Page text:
Posts Tagged ‘Paul Torday’

The Hopeless Life of Charlie Summers

February 25, 2013

There are writers who can write one novel, no more, others who write one novel, then endlessly regurgitate the same novel, peopled with the same characters.

Paul Torday falls into the latter category. One excellent novel, Salmon Fishing in the Yemen, then endless similar novels with the same characters. Not shallow cardboard cut out characters, but incredibly boring characters, who all merge into one, shooting, fishing, golf, dinner parties, and not much else. You get the impression his characters are in late middle age, such is the boring tedium of their lives. It comes as a shock to find they are only in their late thirties.

Eck was in the Army, now is is in the City, he works for a hedge fund. His job is to introduce his boring frinds to the hedge fund, it is for others to relieve them of their money.

High risk gambling, the casino side of banking.

Charlie Summers is a hopeless case. We all know or have met someone like Charlie. I used to know a man and his wife. They had a shop selling trinkets and cheap jewelry. It failed. They then went into clothes. That failed. Then fish. That failed too.

Eck meets Charlie whilst on a trip to France with a friend. From then on, their lives become entwined.

The Hopeless Life of Charlie Summers does for casino banking what The Winner Stands Alone did for fashion and Two Caravans did for the food industry.

Synchronicity and Paul Torday

January 27, 2011

Synchronicity is the coming together of inner and outer events in a way that cannot be explained by cause and effect and that is meaningful to the observer. — Carl Jung

I was thinking of my lovely friend Sian and The Girl on the Landing by Torday, a chilling novel about schizophrenia. I turned on the radio and caught Open Book on BBC Radio 4. The first item was an interview with Paul Torday!

Paul Torday writes quirky novels though once you have read a couple you find like novels by Agatha Christie they are peopled by the same characters in similar settings.

Salmon Fishing in the Yemen (2006)
The Irresistible Inheritance of Wilberforce (2008)
The Girl on the Landing (2009)
– The Hopeless Life Of Charlie Summers (2010)
More Than You Can Say (February 2011)

Synchronicity is that of meaningful coincidences, coincidences that are so improbable that they cannot be explained by chance alone.

Synchronicity and Paulo Coelho

The Girl on the Landing

December 27, 2010
The Girl on the Landing - Paul Torday

The Girl on the Landing - Paul Torday

Paul Torday is the writer of quirky novels, at least the first two, Salmon Fishing in the Yemen and The Irresistible Inheritance of Wilberforce, were.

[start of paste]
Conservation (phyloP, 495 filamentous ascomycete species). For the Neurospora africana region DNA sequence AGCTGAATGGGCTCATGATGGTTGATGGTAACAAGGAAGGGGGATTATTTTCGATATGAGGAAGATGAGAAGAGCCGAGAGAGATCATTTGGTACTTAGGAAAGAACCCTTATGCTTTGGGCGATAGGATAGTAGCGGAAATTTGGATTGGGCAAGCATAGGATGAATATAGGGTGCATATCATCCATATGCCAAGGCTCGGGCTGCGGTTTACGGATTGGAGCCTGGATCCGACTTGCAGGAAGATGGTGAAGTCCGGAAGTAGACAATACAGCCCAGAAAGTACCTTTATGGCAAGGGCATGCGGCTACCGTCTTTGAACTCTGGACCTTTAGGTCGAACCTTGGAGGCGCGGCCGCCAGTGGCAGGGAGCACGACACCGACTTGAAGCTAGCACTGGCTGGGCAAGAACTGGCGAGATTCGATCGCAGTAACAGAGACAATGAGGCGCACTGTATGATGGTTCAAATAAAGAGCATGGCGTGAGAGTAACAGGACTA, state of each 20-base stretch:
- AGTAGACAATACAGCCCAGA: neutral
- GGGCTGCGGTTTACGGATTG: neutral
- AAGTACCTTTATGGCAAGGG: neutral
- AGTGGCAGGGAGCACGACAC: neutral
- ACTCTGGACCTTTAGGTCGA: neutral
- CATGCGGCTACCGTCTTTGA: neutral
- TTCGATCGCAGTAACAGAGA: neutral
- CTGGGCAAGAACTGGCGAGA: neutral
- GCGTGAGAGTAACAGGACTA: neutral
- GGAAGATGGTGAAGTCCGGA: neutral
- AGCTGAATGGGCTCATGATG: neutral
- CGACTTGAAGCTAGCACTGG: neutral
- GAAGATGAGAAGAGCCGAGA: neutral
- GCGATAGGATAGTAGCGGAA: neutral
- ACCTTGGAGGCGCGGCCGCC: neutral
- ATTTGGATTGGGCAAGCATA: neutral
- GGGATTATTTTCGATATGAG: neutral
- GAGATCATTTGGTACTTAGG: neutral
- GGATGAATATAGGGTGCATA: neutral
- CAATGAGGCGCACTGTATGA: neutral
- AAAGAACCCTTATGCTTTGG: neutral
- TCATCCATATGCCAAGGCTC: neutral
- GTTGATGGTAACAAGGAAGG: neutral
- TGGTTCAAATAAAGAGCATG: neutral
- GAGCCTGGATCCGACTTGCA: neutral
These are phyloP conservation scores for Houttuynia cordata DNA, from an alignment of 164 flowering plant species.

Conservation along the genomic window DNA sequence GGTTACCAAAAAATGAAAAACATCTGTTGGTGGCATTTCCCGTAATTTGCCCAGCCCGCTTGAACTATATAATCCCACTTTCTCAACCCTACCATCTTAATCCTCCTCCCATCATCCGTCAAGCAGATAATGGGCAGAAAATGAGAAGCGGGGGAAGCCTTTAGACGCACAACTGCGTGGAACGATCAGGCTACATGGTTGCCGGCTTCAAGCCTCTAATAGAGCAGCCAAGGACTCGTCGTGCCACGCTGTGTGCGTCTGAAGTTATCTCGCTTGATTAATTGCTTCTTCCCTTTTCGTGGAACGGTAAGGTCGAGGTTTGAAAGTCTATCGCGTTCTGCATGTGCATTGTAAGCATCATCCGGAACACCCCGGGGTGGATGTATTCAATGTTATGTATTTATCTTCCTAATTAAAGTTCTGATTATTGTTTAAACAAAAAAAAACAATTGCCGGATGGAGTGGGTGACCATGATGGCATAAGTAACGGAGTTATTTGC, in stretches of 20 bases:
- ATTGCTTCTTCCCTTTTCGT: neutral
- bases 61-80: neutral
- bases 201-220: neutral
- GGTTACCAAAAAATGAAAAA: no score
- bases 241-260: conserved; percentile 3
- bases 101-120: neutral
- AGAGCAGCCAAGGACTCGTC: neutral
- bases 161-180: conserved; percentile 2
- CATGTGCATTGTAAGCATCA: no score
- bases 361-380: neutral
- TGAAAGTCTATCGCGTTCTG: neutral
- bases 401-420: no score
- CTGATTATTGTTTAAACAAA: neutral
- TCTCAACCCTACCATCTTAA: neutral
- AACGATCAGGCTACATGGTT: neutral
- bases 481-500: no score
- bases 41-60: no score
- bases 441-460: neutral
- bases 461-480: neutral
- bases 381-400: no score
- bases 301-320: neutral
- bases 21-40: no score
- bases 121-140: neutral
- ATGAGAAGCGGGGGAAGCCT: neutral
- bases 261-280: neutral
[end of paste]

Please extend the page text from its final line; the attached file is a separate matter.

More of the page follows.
Reading The Girl on The Landing I felt I was reading something along the lines of Lord Peter Wimsey or Bertie Wooster, Chrome Yellow by Aldous Huxley or one of the novels by Evelyn Waugh

We have the same characters as in The Irresistible Inheritance of Wilberforce, mixing in the same social circles.

Our hero goes to stay at a country house in Ireland with his chums from his club for a spot of golf, though it just as likely could have been a spot of hunting and fishing. On his way down to dinner, his attention is caught by a girl in a painting, the girl on the landing. When he looks in the light of day, there is no girl there. There is something strange about our hero Michael Gascoigne, as his wife Elizabeth is about to discover.

My initial reaction, or at least on first reading, was one of disappointment compared with the first two novels.

When I first read The Girl on the Landing, I did not get into it and as such I did not enjoy it as much as the previous two novels by Paul Torday. That was a couple of years ago. Re-reading it two years later I am finding myself really enjoying The Girl on the Landing.

So what has changed? Well first I have already read it. Second I have a close friend who is schizophrenic.

The characters are pretty much what you find in The Irresistible Inheritance of Wilberforce (Paul Torday’s second novel), mixing in the same social circles. Bores who belong to their club in Mayfair, who go hunting and fishing and shooting and when not killing God’s creatures play golf. The same characters one would find in a Bertie Wooster novel, only there they are amusing, here they are frightful bores.

When Michael Gascoigne tries to engage in intelligent conversation at the dinner table, it definitely is not on old chap.

His wife Elizabeth is a bore. I had to double check her age. It starts with her in her early twenties, then after ten years marriage to Michael, who she describes as boring, must now be in her early thirties, but one would think she was in late middle age. Though she does improve and become less boring and more interesting as a character.

I am reminded of Agatha Christie crime novels. When you have read a few you realise they are all peopled by the same characters, they may have different names, but they are the same underlying characters. I do not know if they still exist, books with a different character on each page, only the pages were cut such that you could have the head of one, body of a another, legs of another. From The Irresistible Force of Wilberforce to The Girl on the Landing, we have the same composite characters. The boring wife is a character in the first three novels.